SHAWN TORREY; Guest Writer; email@example.com
Studying away is the opportunity of a lifetime for college students. Pacific Lutheran University prides itself on its study away opportunities. So what happens if the chance of a lifetime is cancelled? These tough decision have greatly affected students in the past & will continue to do so in the future. It is important to understand how this tough decision is made.
Executive Director of the Wang Center Tamara Williams explained the situation. “On November first of every year we invite the faculty of Pacific Lutheran University to propose courses for study away,” said Williams.
This means that if trips do not have a proposal, they are not eligible for study away. “It really depends on what faculty wants to offer abroad and what units can offer,” added Williams. The proposal is then sent to the Global Education Committee, a faculty committee.
If the committee recommends the proposal, Williams will take it to the Provost for final approval. Once the Provost has approved the study away, students can start applying.
This begs the question of why an already approved study away trip would get cancelled. According to Williams, there are three main causes.
First, a faculty member is unable to teach it. “It could be illness, departure, staffing changes in a way that the faculty member can no longer take the group,” noted Williams. Second, the course does not draw many students. Third, conditions on site that would deem the location unsafe for students. Conditions would include natural disasters or political situations.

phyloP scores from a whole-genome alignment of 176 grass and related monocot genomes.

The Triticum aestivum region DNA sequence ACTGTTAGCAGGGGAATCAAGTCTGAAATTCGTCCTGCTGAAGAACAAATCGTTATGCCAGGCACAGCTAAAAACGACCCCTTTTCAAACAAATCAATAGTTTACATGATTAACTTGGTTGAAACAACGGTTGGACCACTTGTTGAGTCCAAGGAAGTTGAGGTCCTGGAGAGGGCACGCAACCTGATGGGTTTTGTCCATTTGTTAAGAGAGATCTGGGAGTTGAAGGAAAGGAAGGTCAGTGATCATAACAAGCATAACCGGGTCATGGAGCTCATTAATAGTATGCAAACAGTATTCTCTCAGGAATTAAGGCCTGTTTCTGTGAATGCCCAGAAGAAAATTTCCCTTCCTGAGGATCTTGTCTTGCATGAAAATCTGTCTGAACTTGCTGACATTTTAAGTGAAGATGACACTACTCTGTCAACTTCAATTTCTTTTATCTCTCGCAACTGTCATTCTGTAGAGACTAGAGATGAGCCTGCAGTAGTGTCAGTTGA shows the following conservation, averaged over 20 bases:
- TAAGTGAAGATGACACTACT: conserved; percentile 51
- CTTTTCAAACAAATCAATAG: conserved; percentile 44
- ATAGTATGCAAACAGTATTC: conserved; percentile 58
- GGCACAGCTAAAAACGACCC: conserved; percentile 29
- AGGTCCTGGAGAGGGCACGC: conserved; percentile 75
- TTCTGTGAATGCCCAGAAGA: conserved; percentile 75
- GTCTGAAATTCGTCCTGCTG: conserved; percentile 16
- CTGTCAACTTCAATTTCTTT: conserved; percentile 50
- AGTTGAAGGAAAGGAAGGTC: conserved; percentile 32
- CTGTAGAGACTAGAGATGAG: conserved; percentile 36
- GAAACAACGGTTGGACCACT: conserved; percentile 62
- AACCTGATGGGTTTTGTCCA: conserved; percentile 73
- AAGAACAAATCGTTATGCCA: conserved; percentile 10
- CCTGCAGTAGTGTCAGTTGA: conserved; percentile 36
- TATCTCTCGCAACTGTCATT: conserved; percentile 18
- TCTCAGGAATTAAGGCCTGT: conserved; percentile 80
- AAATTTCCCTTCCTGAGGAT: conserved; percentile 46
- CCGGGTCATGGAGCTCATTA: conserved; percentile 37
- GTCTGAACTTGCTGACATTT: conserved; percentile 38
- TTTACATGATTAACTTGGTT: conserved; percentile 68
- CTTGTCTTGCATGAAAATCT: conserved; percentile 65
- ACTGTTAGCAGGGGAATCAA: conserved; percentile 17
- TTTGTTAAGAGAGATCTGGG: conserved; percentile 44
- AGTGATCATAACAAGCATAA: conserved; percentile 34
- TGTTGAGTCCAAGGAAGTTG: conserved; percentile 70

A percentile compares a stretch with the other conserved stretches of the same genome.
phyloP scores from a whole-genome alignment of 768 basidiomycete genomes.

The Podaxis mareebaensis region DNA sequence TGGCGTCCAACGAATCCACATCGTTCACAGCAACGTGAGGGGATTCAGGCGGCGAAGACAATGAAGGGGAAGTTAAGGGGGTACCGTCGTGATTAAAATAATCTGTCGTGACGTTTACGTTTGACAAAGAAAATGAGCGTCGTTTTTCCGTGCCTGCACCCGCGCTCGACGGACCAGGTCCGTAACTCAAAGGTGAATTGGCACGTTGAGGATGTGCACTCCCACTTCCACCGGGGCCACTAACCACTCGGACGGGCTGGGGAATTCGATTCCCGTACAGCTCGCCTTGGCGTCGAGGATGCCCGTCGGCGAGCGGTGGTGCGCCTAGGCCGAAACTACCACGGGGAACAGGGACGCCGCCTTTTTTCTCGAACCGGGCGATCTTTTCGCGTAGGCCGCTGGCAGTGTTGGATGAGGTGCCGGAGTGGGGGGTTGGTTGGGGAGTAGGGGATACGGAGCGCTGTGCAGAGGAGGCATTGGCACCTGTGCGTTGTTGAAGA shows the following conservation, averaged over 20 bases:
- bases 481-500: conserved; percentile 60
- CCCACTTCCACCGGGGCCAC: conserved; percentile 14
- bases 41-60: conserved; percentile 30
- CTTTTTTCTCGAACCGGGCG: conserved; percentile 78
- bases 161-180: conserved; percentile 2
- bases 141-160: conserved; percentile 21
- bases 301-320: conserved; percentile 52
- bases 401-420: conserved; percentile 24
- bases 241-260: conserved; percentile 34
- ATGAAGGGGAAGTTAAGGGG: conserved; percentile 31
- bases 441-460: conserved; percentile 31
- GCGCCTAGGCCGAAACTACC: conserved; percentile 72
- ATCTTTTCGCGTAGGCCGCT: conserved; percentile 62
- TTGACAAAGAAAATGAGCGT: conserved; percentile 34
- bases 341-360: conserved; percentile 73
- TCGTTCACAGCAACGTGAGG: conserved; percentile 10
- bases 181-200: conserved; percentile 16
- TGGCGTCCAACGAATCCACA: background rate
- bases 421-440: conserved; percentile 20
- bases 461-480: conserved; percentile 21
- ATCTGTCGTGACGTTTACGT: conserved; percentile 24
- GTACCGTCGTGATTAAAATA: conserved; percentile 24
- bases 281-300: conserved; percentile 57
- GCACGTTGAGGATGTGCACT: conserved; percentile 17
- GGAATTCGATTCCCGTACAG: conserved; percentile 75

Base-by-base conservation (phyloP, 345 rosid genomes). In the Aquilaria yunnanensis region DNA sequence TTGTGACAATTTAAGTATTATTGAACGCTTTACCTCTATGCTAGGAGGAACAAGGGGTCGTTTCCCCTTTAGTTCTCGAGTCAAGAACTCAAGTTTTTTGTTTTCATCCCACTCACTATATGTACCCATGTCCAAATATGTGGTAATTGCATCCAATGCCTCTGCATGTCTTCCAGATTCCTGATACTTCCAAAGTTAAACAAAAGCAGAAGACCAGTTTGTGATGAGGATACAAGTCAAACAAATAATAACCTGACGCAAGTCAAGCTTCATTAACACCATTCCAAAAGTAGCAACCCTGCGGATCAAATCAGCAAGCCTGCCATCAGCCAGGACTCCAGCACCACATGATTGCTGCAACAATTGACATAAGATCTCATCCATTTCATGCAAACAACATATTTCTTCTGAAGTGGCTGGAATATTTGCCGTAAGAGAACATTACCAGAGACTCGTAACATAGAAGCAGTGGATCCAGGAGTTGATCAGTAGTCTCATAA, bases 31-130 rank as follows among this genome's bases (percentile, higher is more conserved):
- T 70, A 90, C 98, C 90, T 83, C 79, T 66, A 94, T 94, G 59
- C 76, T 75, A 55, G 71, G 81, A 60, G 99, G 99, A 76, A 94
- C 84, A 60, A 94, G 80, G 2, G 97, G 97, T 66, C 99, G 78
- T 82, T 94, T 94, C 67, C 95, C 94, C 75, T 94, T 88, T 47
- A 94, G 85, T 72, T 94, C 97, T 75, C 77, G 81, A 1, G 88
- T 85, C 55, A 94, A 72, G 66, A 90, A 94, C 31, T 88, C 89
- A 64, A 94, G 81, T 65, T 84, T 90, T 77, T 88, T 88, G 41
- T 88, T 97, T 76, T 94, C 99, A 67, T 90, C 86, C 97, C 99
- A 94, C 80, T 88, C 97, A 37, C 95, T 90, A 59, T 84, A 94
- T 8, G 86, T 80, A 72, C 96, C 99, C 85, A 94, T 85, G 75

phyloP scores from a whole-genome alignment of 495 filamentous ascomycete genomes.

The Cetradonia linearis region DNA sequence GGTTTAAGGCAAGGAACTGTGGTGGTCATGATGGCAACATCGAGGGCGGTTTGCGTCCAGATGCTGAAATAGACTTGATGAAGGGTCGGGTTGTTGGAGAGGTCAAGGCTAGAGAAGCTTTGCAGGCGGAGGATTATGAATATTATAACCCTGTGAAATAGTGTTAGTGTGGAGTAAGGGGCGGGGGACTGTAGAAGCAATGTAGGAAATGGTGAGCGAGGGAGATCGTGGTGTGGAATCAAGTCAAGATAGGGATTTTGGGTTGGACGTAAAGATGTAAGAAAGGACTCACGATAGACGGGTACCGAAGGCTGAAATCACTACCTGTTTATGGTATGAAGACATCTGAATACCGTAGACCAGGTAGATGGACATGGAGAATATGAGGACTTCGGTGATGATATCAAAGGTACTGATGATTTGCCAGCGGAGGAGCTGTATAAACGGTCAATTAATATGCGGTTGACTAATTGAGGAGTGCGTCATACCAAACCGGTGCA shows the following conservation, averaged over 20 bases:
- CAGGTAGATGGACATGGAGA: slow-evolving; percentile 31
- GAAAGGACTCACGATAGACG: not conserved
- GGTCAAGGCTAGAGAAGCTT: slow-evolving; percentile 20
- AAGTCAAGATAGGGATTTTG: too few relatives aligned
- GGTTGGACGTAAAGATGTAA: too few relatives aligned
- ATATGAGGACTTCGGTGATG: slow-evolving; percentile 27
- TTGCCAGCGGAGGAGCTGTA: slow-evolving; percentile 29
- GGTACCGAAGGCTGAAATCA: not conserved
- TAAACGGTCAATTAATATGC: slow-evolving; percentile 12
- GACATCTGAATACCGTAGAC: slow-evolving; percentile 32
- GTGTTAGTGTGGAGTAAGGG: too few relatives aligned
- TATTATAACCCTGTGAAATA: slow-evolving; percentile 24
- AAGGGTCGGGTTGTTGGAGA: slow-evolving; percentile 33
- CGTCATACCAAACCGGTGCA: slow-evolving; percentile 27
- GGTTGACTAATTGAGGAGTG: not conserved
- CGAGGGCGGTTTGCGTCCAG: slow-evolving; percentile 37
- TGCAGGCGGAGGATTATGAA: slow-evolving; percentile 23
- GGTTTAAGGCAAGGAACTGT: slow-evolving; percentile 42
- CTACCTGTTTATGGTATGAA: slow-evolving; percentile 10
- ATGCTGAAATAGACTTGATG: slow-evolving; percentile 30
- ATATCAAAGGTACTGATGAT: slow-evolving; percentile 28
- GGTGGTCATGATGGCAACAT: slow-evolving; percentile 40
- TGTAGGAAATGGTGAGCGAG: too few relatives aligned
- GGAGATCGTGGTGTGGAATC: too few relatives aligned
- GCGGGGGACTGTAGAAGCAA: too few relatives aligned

If a study away program must be cancelled, the Wang Center provides alternatives to students. “We try our best to redeploy the course either with a new instructor or in a new location,”stated Williams.
The Wang Center even provides students with other study away trips that they could apply for. If no alternative fits the students needs or wants, the student would be in contact with the Registrar to get the student registered for courses at PLU.
Marisa Cella, a senior majoring in Anthropology with a minor in Biology, was hit with this reality when her anticipated J-Term study away to Italy was cancelled. “I was so devastated that the J-Term was canceled because it was my only chance to study away at PLU,” said Cella. “The chance to study away was one of the main deciding factors in attending this university.”
The Wang Center provided alternatives and “offered to transfer my application to a second choice,” noted Cella. “They however did not offer any specific program. There were no other programs that interested me or aligned with my requirements or degree, so I chose the refund.”
A cancelled study abroad trip is an unfortunate event. It might be the only opportunity that a student has in exploring the world. The Wang Center, however, will use every resource that they have to make sure that the student receives the opportunity of a lifetime.